Moss in one hand and lamp in the other, Corisande wandered over to the stall. “My mother was a great healer,” she said. “Her knowledge in herbs and medicines was unsurpassed. She taught me what she could, so I know a little something about healing men and animals.”
“And you enjoy it?”
She looked at him as if surprised by the question. “I do,” she said. “There is something satisfying about helping a man regain his health. Or helping a horse with a lame leg.”
She smiled as she said it and Cole smiled in return. “And it will be greatly appreciated,” he said, thinking he should probably look like he was examining the legs, so he bent over and began feeling carefully around the fetlocks. “I’ve not met many women with a talent for healing. In fact, I cannot recall one. Usually it is a man’s profession unless the woman is a midwife. I assume you do that, too?”
Corisande watched him gently squeeze the legs of the horse. “I have delivered two babies in my life,” she said. “Midwifery is an exacting profession and, frankly, not something I prefer. For an unmarried young woman, it is a little unseemly.”
He glanced at her. “That is the most shocking statement I have heard today, in a day of many shocking events.”
“What do you mean?”
“That you are unmarried.”
He stood up and looked at her. “Because you are beautiful and clearly accomplished,” he said. “You should have a line of men outside the gatehouse, waiting for their turn to woo you. But given you have older brothers, I would wager to say that they have scattered that line of men before it gathers. Protective brothers do that.”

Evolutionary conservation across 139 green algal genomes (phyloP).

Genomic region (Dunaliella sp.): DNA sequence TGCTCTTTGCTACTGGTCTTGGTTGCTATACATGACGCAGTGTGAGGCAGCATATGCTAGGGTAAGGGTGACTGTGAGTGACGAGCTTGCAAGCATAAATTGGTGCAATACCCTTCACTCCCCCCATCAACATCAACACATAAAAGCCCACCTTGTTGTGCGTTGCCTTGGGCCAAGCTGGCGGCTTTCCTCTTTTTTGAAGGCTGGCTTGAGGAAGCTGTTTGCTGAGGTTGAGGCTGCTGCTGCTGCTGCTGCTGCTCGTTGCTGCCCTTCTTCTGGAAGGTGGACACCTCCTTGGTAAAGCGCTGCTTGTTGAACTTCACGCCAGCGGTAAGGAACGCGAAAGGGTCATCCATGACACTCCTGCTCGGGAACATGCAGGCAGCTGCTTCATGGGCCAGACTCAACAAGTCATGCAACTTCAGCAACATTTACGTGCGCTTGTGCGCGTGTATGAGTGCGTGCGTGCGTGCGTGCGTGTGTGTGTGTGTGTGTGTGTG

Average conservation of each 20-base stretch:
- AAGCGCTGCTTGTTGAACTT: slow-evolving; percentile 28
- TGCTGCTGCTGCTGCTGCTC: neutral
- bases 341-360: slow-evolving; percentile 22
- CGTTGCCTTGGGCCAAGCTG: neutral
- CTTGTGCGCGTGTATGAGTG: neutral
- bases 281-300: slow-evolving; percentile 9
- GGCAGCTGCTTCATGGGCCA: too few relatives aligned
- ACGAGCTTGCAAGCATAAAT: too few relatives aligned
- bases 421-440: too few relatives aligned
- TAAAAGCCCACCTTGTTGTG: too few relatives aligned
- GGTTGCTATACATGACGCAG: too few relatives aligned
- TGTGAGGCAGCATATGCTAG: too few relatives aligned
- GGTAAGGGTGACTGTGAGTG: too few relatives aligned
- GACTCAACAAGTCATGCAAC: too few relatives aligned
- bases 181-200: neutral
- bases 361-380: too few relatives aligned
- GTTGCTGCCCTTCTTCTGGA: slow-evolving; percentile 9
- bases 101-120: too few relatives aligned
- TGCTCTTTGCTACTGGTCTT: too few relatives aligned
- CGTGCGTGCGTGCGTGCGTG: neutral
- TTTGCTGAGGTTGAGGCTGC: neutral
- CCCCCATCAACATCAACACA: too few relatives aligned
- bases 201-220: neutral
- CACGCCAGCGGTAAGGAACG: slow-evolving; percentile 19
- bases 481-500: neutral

Corisande laughed softly. “Is that because you have chased away your sisters’ suitors?” she asked. “It takes one to know one, as it were?”
He shook his head firmly. “Christ, they can have them,” he said dismissively, moving to the other side of the horse. “In fact, I go from village to village trying to pay men to take my sisters away, although the eldest one is already married. Allaston married a Welsh warlord a few years ago.”
“Allaston,” she repeated. “That is a lovely name. And you mentioned the other two were Effie and Addie?”
He bent over another leg. “Allaston, Effington, and Addington,” he said, grunting as he lifted the hoof. “My mother’s name is Kellington, so those were the names she insisted on naming my sisters. But we call them Allie, Effie, and Addie.”
Corisande leaned against the stone wall of the stall, watching him inspect the hoof. “You speak fondly of them,” she said. “Not many brothers do that. I am fortunate that my brothers and I get on well. I do not know what I would do without them.”
He dropped the hoof and stood up. “To get on well with siblings says something about one’s character, I think,” he said. “It speaks of the capacity to be tolerant, to consider others, and to appreciate the strength of family bonds. I am sure your brothers would kill for you, just as I would kill for my sisters. I consider myself fortunate to have such a family.”
She cocked her head as she listened to him. “Most men do not speak that way of their families,” she said. “That is a rare trait.”
“That you love your family.”
He frowned, but it was all for show. “Bah,” he said. “They are pests, all of them, although my brothers are good lads. And my father is the greatest knight in the realm.”
“And your mother?”
He looked at her. “She is my rock.”
You’re really going to love the rest of this scene, so make sure your copy is reserved – this is a giant book, much bigger than most books I’ve written over the past couple of years, so you’re going to want to read it. So much de Velt goodness! So much romance!